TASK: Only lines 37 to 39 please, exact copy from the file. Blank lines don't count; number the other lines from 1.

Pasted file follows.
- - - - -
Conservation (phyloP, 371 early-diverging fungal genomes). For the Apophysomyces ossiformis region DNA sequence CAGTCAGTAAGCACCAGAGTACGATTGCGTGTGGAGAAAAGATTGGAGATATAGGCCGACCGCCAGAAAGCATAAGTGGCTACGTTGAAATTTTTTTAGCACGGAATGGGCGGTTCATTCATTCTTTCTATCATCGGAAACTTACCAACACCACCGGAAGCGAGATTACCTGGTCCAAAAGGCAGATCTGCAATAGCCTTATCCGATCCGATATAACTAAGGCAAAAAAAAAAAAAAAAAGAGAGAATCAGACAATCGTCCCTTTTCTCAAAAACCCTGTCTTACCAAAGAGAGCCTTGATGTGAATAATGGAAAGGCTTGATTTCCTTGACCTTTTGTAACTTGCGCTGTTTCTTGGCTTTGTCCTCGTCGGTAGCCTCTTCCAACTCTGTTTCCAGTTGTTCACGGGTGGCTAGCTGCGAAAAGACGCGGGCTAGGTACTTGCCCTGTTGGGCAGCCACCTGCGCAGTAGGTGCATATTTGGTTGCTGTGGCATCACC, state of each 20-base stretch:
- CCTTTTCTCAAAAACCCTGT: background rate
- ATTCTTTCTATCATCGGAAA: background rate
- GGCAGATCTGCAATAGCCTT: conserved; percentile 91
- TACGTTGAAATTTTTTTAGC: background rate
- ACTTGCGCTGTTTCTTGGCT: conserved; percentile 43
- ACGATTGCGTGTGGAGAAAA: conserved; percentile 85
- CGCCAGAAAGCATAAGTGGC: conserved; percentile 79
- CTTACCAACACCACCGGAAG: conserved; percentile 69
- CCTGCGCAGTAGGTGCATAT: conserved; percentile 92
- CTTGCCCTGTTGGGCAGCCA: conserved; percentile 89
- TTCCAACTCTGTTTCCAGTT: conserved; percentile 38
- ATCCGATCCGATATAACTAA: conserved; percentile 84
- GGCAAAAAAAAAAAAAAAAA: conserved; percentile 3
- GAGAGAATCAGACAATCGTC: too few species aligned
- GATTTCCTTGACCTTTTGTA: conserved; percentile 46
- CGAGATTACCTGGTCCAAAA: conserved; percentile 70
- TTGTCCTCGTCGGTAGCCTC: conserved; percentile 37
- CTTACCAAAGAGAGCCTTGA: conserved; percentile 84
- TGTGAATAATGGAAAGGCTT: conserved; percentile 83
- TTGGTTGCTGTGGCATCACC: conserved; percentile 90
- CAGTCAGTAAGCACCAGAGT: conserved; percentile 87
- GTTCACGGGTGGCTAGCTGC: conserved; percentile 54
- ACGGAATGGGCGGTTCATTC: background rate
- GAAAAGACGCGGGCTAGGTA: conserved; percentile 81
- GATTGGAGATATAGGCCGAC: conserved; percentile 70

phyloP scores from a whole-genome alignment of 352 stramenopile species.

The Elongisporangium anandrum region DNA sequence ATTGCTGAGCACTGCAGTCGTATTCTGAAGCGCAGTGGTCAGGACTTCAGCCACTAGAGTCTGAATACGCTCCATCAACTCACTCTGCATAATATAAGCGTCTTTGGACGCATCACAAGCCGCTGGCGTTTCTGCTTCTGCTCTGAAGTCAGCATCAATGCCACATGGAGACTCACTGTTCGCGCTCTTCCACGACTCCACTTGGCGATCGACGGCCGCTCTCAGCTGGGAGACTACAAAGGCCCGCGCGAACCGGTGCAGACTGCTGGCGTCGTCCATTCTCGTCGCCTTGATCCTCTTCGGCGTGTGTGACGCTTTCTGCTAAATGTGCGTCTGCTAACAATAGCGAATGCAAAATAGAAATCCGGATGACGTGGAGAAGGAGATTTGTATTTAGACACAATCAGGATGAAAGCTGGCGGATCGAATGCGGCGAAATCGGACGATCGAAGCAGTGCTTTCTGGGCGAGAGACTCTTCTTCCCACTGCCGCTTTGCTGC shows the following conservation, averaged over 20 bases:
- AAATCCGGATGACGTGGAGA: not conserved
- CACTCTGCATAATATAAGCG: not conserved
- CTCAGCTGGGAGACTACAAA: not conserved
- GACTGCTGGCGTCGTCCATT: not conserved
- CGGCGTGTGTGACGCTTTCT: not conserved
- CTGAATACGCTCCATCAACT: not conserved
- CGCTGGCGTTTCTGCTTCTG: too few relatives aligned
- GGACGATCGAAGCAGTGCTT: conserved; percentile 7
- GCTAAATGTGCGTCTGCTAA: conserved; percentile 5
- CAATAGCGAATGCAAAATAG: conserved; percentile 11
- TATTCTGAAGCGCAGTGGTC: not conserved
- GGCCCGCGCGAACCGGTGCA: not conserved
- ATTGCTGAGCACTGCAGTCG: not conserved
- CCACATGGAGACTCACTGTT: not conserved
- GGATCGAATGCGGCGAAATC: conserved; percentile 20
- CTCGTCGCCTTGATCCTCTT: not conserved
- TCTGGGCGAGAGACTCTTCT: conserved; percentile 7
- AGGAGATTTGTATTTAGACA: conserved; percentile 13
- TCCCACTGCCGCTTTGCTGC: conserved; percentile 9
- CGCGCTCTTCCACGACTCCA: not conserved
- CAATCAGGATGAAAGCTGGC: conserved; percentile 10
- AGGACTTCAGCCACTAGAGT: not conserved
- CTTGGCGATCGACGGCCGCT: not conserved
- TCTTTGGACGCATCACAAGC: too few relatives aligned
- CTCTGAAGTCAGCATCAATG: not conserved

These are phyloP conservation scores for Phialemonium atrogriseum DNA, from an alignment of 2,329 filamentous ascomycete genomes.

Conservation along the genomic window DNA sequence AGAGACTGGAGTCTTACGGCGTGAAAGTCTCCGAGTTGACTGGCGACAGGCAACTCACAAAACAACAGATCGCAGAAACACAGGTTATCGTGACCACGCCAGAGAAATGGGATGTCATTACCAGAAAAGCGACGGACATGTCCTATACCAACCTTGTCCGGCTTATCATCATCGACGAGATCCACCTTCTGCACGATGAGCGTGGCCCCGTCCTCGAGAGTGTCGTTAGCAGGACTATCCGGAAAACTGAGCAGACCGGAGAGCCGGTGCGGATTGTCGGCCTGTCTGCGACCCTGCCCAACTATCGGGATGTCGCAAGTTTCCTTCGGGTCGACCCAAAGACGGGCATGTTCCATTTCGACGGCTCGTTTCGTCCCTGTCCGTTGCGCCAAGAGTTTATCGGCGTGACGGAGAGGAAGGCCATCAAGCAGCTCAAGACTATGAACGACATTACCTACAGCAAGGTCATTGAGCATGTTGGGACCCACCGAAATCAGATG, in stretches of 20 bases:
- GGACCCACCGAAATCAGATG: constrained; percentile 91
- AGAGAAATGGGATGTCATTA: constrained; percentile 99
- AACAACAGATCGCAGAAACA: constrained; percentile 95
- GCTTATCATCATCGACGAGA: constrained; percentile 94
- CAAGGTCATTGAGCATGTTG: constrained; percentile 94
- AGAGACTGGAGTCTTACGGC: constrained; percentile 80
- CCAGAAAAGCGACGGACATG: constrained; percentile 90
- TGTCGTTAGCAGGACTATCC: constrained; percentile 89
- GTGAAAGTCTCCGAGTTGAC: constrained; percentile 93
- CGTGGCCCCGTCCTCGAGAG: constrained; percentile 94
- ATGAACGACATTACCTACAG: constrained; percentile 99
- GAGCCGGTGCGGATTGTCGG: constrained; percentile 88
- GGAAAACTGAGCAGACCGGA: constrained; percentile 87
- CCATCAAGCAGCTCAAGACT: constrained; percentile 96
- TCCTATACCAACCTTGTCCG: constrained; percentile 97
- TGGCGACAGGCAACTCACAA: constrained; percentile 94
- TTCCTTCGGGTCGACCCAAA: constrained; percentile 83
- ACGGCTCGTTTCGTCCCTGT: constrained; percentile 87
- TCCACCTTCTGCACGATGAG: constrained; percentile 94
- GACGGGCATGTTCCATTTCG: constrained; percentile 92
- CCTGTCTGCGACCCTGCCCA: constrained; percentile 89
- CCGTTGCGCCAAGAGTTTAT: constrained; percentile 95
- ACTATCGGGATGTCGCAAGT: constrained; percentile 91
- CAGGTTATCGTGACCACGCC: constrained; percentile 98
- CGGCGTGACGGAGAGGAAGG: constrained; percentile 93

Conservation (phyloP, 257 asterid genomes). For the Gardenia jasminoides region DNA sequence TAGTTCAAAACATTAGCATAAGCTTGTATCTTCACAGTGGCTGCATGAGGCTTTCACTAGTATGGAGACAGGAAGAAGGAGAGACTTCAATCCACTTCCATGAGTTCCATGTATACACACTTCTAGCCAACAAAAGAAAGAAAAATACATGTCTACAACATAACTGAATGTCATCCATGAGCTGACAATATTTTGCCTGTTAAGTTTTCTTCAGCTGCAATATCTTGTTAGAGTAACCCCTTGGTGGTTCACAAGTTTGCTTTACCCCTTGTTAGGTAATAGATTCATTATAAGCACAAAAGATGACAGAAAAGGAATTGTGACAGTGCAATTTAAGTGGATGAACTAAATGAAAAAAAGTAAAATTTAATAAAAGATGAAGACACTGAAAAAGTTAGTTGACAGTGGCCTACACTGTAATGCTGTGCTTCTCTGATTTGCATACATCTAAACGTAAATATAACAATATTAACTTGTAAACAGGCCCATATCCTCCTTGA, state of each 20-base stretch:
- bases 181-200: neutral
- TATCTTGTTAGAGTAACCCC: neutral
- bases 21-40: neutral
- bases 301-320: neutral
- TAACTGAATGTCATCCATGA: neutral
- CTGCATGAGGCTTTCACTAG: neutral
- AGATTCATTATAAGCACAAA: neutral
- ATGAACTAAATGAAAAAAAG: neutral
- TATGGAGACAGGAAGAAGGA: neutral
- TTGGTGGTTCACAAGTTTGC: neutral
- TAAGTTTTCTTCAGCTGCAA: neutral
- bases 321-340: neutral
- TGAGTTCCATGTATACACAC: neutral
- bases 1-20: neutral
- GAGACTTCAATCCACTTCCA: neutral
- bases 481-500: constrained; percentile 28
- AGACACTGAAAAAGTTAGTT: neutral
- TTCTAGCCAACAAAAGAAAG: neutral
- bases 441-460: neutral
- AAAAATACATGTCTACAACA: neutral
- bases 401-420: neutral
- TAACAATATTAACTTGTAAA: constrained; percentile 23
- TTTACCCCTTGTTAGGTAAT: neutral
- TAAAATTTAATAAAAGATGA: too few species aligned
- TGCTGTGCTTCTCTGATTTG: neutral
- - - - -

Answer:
- GCTAAATGTGCGTCTGCTAA: conserved; percentile 5
- CAATAGCGAATGCAAAATAG: conserved; percentile 11
- TATTCTGAAGCGCAGTGGTC: not conserved